Vitiligo affects individuals of all ages, and “the social impact is huge,” David Rosmarin, MD, said in a presentation at MedscapeLive’s annual Las Vegas Dermatology Seminar.

Vitiligo, an autoimmune condition that results in patches of skin depigmentation, occurs in 0.5% to 2% of the population. The average age of onset is 20 years, with 25% of cases occurring before age 10, and 70%-80% of cases by age 30 years, which means a long-term effect on quality of life, especially for younger patients, said Dr. Rosmarin, vice chair of education and research and director of the clinical trials unit at Tufts University, Boston.

A woman looks at her mobile phone. She has vitiligo that can be seen on her arms and hands. SolStock/Moment/Getty Images

Studies have shown that 95% of 15- to 17-year-olds with vitiligo are bothered by it, as are approximately 50% of children aged 6-14 years, he said. Although patients with more extensive lesions on the face, arms, legs, and hands report worse quality of life, they report that uncontrolled progression of vitiligo is more concerning than the presence of lesions in exposed areas, he noted.

The current strategy for getting vitiligo under control is a two-step process, said Dr. Rosmarin. First, improve the skin environment by suppressing the overactive immune system, then encourage repigmentation and “nudge the melanocytes to return,” he said.

Topical ruxolitinib, a Janus kinase (JAK) inhibitor, is the latest tool for dermatologists to help give the melanocytes that nudge. In July 2022, the Food and Drug Administration approved ruxolitinib cream for treating nonsegmental vitiligo in patients 12 years of age and older – the first treatment approved to repigment patients with vitiligo.

Vitiligo is driven in part by interferon (IFN)-gamma signaling through JAK 1 and 2, and ruxolitinib acts as an inhibitor, Dr. Rosmarin said.

David Rosmarin, MD, vice chair of research and education, Department of Dermatology, Tufts Medical Center, Boston

Dr. David Rosmarin

In the TRuE-V1 and TRuE-V2 studies presented at the 2022 European Academy of Dermatology and Venereology meeting in Milan, adolescents and adults with vitiligo who were randomized to 1.5% ruxolitinib cream twice daily showed significant improvement over those randomized to the vehicle by 24 weeks, at which time all patients could continue with ruxolitinib through 52 weeks, he said.

Dr. Rosmarin presented 52-week data from the TRuE-V1 and TRuE-V2 studies at the 2022 American Academy of Dermatology meeting in Boston. He was the lead author of the studies that were subsequently published in the New England Journal of Medicine.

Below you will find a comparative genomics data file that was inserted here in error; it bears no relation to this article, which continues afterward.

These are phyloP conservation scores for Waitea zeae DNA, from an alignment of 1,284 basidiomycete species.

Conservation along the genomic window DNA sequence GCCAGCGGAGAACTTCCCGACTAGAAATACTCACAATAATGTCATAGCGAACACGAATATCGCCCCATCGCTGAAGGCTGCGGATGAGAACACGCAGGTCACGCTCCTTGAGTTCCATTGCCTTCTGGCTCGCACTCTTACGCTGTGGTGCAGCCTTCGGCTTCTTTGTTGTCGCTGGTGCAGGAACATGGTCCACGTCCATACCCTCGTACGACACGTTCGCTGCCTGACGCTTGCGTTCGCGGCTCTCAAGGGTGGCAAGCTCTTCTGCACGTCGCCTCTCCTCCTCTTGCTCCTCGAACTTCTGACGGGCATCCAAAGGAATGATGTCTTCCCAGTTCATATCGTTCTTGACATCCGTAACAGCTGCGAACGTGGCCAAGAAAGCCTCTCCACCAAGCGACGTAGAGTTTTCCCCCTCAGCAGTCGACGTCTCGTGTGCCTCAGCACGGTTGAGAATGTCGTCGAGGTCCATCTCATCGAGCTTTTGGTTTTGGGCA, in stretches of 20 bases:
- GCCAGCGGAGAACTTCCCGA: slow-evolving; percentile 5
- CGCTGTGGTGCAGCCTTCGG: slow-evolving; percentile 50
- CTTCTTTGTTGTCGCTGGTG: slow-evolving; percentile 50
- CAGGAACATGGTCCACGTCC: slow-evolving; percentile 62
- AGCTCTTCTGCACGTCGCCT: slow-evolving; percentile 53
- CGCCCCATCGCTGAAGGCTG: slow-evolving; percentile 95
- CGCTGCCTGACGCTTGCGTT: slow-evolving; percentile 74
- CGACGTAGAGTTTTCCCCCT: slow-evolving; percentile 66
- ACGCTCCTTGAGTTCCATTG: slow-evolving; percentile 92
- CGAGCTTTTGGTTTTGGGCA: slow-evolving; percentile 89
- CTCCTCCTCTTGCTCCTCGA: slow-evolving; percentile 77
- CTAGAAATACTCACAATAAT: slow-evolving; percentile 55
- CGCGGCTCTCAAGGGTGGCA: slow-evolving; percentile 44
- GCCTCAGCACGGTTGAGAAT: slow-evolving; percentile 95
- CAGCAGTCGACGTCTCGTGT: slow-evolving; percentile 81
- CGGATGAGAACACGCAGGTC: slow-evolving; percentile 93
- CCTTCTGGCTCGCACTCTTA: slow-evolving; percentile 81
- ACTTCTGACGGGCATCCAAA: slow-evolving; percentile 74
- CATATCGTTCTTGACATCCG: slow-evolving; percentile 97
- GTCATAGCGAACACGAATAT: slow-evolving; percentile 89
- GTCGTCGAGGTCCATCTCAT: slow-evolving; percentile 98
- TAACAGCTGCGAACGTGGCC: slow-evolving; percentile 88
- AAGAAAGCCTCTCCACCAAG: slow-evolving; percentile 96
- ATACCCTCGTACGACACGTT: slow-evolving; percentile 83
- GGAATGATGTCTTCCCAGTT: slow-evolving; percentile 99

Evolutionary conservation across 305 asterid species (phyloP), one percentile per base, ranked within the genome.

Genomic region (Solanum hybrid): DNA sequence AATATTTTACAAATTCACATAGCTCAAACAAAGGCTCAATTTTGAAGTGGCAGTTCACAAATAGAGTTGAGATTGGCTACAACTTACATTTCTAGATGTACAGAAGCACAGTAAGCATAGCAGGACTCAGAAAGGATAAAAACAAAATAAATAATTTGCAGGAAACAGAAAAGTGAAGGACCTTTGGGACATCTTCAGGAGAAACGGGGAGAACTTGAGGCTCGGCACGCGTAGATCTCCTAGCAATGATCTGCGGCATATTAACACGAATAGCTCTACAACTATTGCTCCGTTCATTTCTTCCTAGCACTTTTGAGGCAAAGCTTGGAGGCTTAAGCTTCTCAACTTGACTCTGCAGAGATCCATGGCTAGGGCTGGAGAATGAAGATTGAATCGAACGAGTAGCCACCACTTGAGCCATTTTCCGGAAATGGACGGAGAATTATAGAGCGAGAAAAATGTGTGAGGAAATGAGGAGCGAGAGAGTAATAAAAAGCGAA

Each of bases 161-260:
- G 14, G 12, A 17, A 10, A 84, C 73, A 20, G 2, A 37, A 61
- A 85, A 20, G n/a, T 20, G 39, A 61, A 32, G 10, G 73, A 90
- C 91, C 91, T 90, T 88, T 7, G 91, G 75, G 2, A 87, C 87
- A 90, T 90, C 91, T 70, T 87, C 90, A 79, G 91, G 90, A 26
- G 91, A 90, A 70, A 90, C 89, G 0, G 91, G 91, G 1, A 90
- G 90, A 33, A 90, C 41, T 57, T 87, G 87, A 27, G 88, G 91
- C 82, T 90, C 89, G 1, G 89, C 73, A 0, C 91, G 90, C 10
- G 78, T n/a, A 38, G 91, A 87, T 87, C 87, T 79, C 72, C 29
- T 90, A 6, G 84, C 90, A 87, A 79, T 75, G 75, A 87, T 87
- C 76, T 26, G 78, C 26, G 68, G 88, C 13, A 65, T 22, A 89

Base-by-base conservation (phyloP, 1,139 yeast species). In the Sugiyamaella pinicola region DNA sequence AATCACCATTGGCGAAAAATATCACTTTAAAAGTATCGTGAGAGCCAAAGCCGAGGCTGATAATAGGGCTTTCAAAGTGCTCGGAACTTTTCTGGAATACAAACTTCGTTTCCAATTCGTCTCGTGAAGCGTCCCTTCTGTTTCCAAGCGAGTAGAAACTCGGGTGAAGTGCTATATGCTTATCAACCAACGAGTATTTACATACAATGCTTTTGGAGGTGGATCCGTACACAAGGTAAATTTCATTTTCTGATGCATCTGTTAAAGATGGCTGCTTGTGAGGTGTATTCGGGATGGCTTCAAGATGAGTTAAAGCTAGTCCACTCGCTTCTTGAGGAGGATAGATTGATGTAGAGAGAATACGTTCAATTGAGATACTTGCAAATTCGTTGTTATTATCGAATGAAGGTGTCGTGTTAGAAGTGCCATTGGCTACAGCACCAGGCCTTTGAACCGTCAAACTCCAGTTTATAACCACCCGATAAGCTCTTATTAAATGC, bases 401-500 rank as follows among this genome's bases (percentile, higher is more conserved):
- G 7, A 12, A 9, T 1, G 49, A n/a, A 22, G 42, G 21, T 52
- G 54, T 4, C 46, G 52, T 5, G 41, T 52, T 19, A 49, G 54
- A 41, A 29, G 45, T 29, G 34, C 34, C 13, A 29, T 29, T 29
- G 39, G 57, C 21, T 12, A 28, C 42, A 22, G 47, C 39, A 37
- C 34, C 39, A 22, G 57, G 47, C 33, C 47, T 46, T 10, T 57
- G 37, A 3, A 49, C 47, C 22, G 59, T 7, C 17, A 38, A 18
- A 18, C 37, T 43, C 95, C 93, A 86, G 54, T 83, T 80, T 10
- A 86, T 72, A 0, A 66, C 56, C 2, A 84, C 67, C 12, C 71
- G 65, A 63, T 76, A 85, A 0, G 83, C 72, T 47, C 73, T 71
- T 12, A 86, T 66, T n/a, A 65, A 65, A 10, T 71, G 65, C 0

In the two studies, 52.6% and 48% of the patients in the ruxolitinib groups achieved the primary outcome of at least 75% improvement on the Facial Vitiligo Area Scoring Index (F-VASI75) by 52 weeks, compared with 26.8% and 29.6% of patients on the vehicle, respectively.

In addition, at 52 weeks, 53.2% and 49.2% of patients treated with ruxolitinib in the two studies achieved 50% improvement on the Total Vitiligo Area Scoring Index (T-VASI50), a clinician assessment of affected body surface area and level of depigmentation, compared with 31.7% and 22.2% of those on vehicle, respectively.

Patient satisfaction was high with ruxolitinib, Dr. Rosmarin said. In the TRuE-V1 and TRuE-V2 studies, 39.9% and 32.8% of patients, respectively, achieved a successful treatment response based on the patient-reported Vitiligo Noticeability Scale (VNS) by week 52, versus 19.5% and 13.6% of those on vehicle.

Ruxolitinib cream was well tolerated, with “no clinically significant application site reactions or serious treatment-related adverse events,” he noted. The most common treatment-related adverse events across the TRuE-V1 and TRuE-V2 studies were acne at the application site (affecting about 6% of patients) and pruritus at the application site about (affecting 5%), said Dr. Rosmarin.

JAK inhibitors, including ruxolitinib, baricitinib, and tofacitinib, have shown effectiveness for vitiligo, which supports the potential role of the IFN-gamma-chemokine signaling axis in the pathogenesis of the disease, said Dr. Rosmarin. However, more studies are required to determine the ideal dosage of JAK inhibitors for the treatment of vitiligo, and to identify other inflammatory pathways that may be implicated in the pathogenesis of this condition.

Ruxolitinib’s success has been consistent across subgroups of age, gender, race, geographic region, and Fitzpatrick skin phototype. Notably, ruxolitinib was effective among the adolescent population, with approximately 60% achieving T-VASI50 and success based on VNS in TRuE-V1 and TRuE-V2.

An oral version of ruxolitinib is in clinical trials, which “makes a lot of sense,” Dr. Rosmarin said. “Patients don’t always have localized disease,” and such patients may benefit from an oral therapy. Topicals may have the advantage in terms of safety, but questions of maintenance remain, he said. Oral treatments may be useful for patients with large body surface areas affected, and those with unstable or progressive disease, he added.

Areas for additional research include combination therapy with ruxolitinib and phototherapy, and an anti-IL 15 therapy in the pipeline has the potential to drive vitiligo into remission, Dr. Rosmarin said. In a study known as REVEAL that is still recruiting patients, researchers will test the efficacy of an IL-15 inhibitor known as AMG 714 to induce facial repigmentation in adults with vitiligo.

Dr. Rosmarin disclosed ties with AbbVie, Abcuro, AltruBio, Amgen, Arena Pharmaceuticals, Boehringer Ingelheim, Bristol Myers Squibb Company, Celgene, Concert Pharmaceuticals, CSL Behring, Dermavant, Dermira, Eli Lilly, Galderma, Incyte, Janssen, Kyowa Kirin, Merck, Novartis, Pfizer, Regeneron, Revolo, Sanofi, Sun, UCB, and Viela Bio.

MedscapeLive and this news organization are owned by the same parent company.